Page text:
PRESIDENT TRUMP’S recently announced artificial intelligence initiative does not include the word “China.” But that country’s progress in the race to machine-learning supremacy has prompted calls for the United States to start running faster. Though Mr. Trump’s plan is light on actual planning, the Pentagon released its own report last week that provides more detail. Taken together, the documents are promising.
Mr. Trump’s order directs agencies to assess their spending, reprioritize existing funds toward artificial intelligence and consider that priority in their upcoming budget proposals. It also opens government data to researchers and the private sector. And it kick-starts a process for departments to consider how they might regulate machine-learning applications in their purview. Exactly how these things happen is up to agencies — but at least the president is asking them to start thinking, which so far few seem to have done. The Defense Department is an exception.
The need for increased AI investment in defense is urgent. Researchers see machine learning as the electricity of the 21st century, with the potential to transform life across sectors. But U.S. innovators are much more likely to set their sights on, say, crafting autonomous vehicles than they are on aiding the U.S. military. Google decided not to renew its contract with the Pentagon for AI used to analyze drone video last year when employees objected to involving themselves in “the business of war.”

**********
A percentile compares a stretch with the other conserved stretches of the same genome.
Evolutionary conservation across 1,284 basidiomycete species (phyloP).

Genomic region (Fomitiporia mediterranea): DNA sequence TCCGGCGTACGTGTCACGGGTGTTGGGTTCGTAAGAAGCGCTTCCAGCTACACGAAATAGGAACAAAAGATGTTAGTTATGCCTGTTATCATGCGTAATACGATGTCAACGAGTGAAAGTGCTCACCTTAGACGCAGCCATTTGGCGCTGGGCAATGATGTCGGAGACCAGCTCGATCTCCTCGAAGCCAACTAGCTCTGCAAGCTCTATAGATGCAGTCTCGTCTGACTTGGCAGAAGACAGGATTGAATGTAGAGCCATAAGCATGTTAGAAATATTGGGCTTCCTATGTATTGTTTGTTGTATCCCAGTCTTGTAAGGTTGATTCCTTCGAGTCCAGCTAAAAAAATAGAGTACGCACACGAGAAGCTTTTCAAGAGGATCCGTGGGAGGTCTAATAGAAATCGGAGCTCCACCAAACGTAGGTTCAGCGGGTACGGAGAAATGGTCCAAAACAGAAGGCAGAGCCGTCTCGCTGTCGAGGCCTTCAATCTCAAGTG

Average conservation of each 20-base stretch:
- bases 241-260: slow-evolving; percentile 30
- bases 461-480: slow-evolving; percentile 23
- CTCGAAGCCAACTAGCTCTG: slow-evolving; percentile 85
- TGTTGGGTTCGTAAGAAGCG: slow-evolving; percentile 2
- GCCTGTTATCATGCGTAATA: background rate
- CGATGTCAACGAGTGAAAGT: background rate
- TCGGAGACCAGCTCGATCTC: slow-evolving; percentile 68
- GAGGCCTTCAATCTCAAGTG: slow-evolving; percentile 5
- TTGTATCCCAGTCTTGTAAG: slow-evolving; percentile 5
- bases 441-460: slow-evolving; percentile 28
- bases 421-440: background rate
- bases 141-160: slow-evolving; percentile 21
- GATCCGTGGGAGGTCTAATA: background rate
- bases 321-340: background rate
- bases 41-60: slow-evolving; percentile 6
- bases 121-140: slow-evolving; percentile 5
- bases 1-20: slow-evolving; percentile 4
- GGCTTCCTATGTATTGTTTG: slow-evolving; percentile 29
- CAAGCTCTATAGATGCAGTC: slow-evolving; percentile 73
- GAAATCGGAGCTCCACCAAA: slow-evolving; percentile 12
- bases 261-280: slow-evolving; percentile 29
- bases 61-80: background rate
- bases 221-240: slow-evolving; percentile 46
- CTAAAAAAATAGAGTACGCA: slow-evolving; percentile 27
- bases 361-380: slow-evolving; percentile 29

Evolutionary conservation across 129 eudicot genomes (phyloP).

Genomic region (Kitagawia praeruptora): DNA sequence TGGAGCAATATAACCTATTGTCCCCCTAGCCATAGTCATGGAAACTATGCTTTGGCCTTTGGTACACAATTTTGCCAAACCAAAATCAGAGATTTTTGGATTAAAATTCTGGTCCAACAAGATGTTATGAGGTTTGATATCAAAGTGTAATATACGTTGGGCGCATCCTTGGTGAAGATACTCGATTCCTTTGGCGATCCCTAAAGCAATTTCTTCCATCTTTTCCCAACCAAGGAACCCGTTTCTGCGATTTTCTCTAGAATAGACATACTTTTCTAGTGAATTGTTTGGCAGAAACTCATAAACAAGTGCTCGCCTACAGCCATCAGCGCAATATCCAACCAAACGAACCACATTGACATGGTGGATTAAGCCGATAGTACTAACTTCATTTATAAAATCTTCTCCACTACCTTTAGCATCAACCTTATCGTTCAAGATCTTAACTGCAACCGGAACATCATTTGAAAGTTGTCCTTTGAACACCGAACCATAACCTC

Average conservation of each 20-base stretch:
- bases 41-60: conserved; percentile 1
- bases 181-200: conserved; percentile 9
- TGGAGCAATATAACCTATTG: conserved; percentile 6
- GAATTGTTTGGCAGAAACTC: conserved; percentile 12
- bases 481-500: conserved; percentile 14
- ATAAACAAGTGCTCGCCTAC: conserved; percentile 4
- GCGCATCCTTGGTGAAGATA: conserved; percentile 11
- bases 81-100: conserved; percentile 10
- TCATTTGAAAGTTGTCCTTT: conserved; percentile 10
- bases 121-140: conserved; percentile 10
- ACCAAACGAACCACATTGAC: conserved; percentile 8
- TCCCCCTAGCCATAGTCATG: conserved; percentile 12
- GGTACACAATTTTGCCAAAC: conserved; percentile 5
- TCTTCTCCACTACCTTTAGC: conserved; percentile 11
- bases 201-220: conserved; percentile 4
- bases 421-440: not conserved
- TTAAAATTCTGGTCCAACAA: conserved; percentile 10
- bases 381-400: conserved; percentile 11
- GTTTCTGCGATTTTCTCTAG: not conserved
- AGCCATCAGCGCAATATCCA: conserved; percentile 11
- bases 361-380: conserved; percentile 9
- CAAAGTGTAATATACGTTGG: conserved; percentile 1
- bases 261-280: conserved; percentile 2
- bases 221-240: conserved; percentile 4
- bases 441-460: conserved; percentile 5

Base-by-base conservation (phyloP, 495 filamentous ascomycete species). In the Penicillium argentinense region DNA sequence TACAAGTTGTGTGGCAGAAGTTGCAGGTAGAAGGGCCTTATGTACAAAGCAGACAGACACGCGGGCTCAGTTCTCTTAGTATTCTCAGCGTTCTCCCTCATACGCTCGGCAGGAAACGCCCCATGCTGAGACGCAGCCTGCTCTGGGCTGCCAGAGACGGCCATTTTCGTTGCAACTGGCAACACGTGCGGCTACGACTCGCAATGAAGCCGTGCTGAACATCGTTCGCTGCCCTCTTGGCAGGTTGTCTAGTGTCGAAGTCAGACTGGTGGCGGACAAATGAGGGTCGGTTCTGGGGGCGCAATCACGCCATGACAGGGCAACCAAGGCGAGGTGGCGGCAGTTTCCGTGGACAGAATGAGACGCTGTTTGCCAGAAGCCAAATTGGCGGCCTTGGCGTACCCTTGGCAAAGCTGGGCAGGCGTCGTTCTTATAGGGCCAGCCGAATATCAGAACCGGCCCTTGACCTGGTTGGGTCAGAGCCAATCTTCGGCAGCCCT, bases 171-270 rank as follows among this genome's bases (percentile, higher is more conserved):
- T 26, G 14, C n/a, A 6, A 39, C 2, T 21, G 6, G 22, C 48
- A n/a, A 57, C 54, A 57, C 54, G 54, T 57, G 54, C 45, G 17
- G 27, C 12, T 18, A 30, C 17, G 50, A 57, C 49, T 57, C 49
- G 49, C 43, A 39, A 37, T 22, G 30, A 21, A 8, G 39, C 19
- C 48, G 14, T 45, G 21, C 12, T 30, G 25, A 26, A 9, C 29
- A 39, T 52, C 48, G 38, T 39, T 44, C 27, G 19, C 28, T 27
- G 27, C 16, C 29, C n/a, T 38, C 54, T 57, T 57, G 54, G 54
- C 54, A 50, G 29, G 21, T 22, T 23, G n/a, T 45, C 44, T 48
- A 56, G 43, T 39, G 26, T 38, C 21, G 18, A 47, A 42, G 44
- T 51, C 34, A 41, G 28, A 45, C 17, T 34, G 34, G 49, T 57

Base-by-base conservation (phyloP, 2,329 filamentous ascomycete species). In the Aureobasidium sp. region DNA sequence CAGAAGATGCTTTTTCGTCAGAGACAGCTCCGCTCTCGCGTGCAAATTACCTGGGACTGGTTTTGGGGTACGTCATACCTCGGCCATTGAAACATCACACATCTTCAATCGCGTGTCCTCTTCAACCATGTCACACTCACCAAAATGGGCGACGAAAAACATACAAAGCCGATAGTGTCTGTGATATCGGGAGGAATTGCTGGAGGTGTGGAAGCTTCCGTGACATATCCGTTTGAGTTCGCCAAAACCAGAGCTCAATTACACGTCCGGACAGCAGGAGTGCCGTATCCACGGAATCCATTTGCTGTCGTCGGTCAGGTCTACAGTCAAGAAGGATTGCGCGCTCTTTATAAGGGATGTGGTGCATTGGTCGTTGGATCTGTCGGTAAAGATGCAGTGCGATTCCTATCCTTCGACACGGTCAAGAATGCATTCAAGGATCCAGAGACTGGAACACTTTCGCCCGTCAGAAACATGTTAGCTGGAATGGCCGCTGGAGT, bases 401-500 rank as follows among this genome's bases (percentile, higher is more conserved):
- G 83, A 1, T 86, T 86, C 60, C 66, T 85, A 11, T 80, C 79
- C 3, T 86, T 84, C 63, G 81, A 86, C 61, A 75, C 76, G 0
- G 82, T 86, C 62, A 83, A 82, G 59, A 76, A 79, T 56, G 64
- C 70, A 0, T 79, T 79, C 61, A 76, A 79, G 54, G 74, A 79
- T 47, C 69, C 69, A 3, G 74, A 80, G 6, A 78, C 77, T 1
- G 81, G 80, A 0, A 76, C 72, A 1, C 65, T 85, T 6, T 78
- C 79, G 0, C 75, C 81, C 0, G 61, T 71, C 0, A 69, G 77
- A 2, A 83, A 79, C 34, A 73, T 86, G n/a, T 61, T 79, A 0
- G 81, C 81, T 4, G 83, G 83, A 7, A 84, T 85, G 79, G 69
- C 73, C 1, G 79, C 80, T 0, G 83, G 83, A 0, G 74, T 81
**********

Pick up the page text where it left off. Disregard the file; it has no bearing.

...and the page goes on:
In China, things are different. If the military wants a company to build a model for it, officials need merely extend the order and provide the data sets, which are also easier to come by in a surveillance state than in a free society. The exact amount China will spend on artificial intelligence in the coming years has not been made public, but estimates run in the tens of billions of dollars. Individual cities are committing $15 billion or more on their own.
Challenging China will certainly require more money than the meager $1.1 billion the United States commits yearly in unclassified spending on machine learning. Those opened-up government databases are also an important step. But to really compete on AI, the government must also woo top talent, such as those skeptical Google engineers. This is where the Pentagon’s report is most compelling: The department emphasizes the need for ethical and transparent frameworks to govern artificial intelligence. Whatever guidelines officials develop will be crucial in persuading industry to work with the government. They should be robust and specific.
The goal of matching China on machine learning is not to be more like the Chinese. It is to ensure the rest of the world is less like them, by setting the terms for the proper use of a powerful technology in areas from defense to law enforcement to health care. The United States can do that only if it has the technological capability and credibility to lead the way. Now is the time to pick up the pace.